The allegations against Sandusky, who started The Second Mile in 1977, range from sexual advances to touching and oral and anal sex. The young men testified before a state grand jury that they were in their early teens when some of the abuse occurred. There is evidence even younger children may have been victimized.

In a statement, The Second Mile said that to “our knowledge, all the alleged incidents occurred outside of our programs and events.” The group said it was never made aware of the allegations against Sandusky in the grand jury report.

There also reportedly is a faction in the State College vicinity that is calling for Paterno to resign because he didn’t confront Sandusky or do enough when made aware of the situation, including state police commissioner Frank Noonan.

But as soon as a graduate assistant personally told Paterno about the Sandusky incident, Paterno immediately followed the chain of command and went to Athletic Director Tim Curley and repeated to him what the graduate assistant had told him.

As far as this Korner is concerned, Paterno fulfilled his obligation in the scenario by turning the matter over to the university officials. Their failure to act shouldn’t be a reflection on Paterno, but it certainly puts a black eye on Penn State University.

KWICKIES…There won’t be many college football games that featured smash-mouth football like the one between No. 1 LSU and No. 2 Alabama Saturday night. Despite the fact the Bayou Bengals were a five-point under-dog, they played like the No. 1 team they are and came up a 9-6 overtime winner without a single touchdown being scored.

And speaking of the rankings, LSU maintained its No. 1 status in this week’s Associated Press Top 25 College Football Poll, No. 2 Oklahoma State and No. 3 Stanford each moved up one place while Alabama slipped down to No. 4. No. 5 Boise State, No. 6 Oregon, No. 7 Oklahoma and No. 8 Arkansas remained the same from last week while No. 9 Clemson and No. 10 Virginia Tech each jumped two notches from last week. Undefeated University of Houston came up three places to No. 11 while the Texas Longhorns returned to the Top 25 as No.21 this week.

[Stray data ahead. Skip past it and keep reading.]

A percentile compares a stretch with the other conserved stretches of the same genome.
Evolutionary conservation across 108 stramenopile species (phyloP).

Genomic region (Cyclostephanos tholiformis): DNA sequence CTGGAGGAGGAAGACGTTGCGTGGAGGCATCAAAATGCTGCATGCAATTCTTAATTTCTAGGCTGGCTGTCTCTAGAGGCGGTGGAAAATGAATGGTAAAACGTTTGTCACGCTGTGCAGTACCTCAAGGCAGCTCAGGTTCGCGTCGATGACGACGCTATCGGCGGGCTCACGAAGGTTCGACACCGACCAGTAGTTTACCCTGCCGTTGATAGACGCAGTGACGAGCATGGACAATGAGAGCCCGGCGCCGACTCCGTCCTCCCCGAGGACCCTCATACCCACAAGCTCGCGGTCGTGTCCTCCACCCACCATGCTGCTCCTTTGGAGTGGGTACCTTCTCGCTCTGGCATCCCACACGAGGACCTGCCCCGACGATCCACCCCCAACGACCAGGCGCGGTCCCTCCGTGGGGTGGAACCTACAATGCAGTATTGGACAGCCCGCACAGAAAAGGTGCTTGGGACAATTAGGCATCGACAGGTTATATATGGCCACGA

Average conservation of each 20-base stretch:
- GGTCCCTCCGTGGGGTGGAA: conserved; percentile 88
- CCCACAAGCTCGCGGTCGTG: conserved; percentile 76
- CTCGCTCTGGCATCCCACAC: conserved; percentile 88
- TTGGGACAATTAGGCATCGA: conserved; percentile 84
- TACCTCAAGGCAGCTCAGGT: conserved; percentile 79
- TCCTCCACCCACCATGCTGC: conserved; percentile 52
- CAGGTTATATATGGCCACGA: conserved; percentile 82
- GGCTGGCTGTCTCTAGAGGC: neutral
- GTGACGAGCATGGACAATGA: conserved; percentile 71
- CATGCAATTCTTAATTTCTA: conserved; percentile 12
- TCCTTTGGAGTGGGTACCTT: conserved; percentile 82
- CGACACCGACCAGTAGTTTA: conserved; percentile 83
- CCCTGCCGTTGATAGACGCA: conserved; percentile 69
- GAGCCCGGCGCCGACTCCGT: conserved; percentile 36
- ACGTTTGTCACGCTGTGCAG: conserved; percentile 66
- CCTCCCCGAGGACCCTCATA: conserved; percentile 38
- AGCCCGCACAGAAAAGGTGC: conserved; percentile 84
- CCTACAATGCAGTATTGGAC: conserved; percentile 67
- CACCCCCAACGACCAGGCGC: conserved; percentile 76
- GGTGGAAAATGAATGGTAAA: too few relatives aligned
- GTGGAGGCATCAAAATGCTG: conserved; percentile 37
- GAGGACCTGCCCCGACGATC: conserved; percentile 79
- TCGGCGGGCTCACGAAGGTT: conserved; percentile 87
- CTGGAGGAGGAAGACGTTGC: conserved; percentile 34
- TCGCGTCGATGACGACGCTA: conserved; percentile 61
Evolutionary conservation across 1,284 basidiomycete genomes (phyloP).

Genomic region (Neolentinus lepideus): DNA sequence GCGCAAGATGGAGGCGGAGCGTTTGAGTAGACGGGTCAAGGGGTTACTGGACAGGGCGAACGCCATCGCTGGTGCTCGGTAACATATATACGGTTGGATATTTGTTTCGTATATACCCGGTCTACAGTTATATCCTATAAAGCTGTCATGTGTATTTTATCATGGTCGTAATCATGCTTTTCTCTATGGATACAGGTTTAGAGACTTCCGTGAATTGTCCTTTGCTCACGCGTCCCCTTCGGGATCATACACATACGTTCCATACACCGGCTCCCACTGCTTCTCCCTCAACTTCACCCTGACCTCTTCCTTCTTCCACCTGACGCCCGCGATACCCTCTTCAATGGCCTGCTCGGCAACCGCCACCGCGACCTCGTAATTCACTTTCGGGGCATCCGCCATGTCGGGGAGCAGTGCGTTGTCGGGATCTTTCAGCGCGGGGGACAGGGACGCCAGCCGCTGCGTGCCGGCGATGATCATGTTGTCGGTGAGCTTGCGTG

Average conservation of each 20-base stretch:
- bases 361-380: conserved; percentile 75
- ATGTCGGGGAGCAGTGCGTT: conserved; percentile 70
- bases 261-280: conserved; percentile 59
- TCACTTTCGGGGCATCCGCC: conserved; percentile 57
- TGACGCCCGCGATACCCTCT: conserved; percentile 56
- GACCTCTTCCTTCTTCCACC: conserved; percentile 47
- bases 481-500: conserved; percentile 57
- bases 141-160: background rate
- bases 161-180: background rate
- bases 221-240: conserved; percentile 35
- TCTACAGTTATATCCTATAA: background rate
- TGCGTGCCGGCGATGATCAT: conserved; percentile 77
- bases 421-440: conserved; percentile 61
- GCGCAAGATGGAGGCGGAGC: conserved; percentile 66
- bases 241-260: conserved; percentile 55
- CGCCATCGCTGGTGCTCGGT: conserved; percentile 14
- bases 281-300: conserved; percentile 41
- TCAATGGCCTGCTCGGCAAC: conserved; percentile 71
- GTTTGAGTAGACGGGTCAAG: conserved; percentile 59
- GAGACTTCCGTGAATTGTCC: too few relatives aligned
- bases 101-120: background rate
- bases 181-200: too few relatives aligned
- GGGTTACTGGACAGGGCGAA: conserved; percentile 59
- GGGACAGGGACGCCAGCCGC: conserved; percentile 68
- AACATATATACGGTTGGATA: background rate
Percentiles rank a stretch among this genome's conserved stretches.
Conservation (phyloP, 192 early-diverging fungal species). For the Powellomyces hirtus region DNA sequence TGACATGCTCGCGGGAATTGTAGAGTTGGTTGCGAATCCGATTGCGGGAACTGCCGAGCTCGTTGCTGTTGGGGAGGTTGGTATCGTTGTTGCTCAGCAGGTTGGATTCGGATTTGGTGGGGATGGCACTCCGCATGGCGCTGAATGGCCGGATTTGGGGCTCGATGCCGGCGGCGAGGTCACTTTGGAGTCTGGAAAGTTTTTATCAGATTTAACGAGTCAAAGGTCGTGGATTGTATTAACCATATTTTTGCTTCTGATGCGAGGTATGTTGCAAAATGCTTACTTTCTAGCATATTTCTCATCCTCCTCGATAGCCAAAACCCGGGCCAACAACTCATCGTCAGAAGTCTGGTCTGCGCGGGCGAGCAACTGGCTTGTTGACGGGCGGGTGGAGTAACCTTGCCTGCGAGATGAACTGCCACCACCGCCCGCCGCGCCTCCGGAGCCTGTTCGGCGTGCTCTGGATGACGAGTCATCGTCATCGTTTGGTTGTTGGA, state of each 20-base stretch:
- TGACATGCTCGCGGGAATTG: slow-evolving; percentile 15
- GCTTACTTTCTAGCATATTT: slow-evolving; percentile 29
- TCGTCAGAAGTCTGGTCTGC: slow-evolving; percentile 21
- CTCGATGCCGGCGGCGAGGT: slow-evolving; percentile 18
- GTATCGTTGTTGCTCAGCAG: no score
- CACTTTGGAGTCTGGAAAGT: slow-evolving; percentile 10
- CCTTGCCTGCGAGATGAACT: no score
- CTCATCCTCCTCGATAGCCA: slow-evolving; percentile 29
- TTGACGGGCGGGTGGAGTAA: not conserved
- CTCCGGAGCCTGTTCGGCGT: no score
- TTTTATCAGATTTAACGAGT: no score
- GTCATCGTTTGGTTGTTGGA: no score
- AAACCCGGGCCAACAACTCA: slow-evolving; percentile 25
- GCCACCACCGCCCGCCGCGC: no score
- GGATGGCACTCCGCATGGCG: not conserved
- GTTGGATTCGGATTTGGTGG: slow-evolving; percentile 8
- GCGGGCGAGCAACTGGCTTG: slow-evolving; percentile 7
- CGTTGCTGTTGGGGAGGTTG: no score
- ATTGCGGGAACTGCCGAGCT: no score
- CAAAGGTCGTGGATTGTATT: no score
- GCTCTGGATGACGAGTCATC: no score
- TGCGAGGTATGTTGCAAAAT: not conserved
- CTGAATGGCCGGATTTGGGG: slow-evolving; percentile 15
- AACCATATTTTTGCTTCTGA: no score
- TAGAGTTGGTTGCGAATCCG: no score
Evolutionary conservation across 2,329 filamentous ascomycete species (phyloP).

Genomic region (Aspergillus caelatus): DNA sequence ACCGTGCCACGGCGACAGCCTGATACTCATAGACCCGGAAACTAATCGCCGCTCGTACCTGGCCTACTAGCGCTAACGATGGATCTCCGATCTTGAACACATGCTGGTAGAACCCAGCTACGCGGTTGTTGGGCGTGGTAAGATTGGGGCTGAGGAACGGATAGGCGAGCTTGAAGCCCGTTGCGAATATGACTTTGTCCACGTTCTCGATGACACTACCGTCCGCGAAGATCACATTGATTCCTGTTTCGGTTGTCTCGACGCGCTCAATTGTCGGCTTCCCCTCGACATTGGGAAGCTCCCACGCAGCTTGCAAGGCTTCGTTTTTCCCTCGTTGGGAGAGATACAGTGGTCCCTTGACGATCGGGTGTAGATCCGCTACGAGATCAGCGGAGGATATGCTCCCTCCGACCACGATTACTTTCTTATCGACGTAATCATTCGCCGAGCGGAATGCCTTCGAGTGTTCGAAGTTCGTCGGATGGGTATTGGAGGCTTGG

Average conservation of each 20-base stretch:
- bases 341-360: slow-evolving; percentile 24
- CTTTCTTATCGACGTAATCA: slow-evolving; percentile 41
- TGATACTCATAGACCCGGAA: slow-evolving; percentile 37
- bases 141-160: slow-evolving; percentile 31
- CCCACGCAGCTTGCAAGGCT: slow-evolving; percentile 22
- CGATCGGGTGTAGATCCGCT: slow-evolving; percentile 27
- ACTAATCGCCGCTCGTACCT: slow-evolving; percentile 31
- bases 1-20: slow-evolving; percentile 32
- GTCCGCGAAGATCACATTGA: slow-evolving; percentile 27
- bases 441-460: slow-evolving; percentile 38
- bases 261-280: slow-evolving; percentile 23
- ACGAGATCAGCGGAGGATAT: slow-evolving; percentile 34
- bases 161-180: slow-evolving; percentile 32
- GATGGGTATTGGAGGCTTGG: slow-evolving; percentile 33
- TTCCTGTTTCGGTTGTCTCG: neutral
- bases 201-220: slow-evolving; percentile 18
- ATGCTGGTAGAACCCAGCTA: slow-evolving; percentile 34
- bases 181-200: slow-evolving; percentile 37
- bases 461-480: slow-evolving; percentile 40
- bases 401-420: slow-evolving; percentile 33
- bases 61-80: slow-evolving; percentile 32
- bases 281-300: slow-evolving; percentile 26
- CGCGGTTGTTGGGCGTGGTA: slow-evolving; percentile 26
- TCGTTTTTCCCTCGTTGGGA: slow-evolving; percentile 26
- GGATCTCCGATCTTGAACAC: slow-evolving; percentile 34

Former West Orange-Stark standout wide receiver Mark Roberts is getting plenty of playing time as a true freshman with the undefeated (9-0) and No. 11-ranked University of Houston Cougars. Roberts caught one pass for 58 yards in the Coogs’ 56-13 drubbing of UAB Saturday in Birmingham, AL.

Another former WO-S Mustang, Earl Thomas, led the Seattle Seahawks with eight tackles Sunday in their 23-13 loss to the Dallas Cowboys in Arlington. The game showed how inept the Seahawks’ offense is with Tarvaris Jackson at quarterback. Why Seattle didn’t try to keep veteran QB Matt Hasselbeck is beyond me.

With Missouri officially being welcomed to the Southeastern Conference, don’t be surprised if college football’s oldest traditional rivalry west of the Mississippi River—Missouri vs. Kansas– comes to a screeching halt. The two teams first met on the football field in 1891.

JUST BETWEEN US…The Houston Texans came through with still another impressive victory Sunday when they overwhelmed the Cleveland Browns 30-12 to move three games over .500 for the first time in the franchise’s history with their 6-3 record. The Texans also maintained their hold on first place in the AFC South Division over the Tennessee Titans (4-4). A lot of credit must go to Orange native Wade Phillips, the Texans’ first-year defensive coordinator, whose team is surrendering just over 17 points per game. Houston travels to Tampa Bay Sunday before having its well-deserved bye week.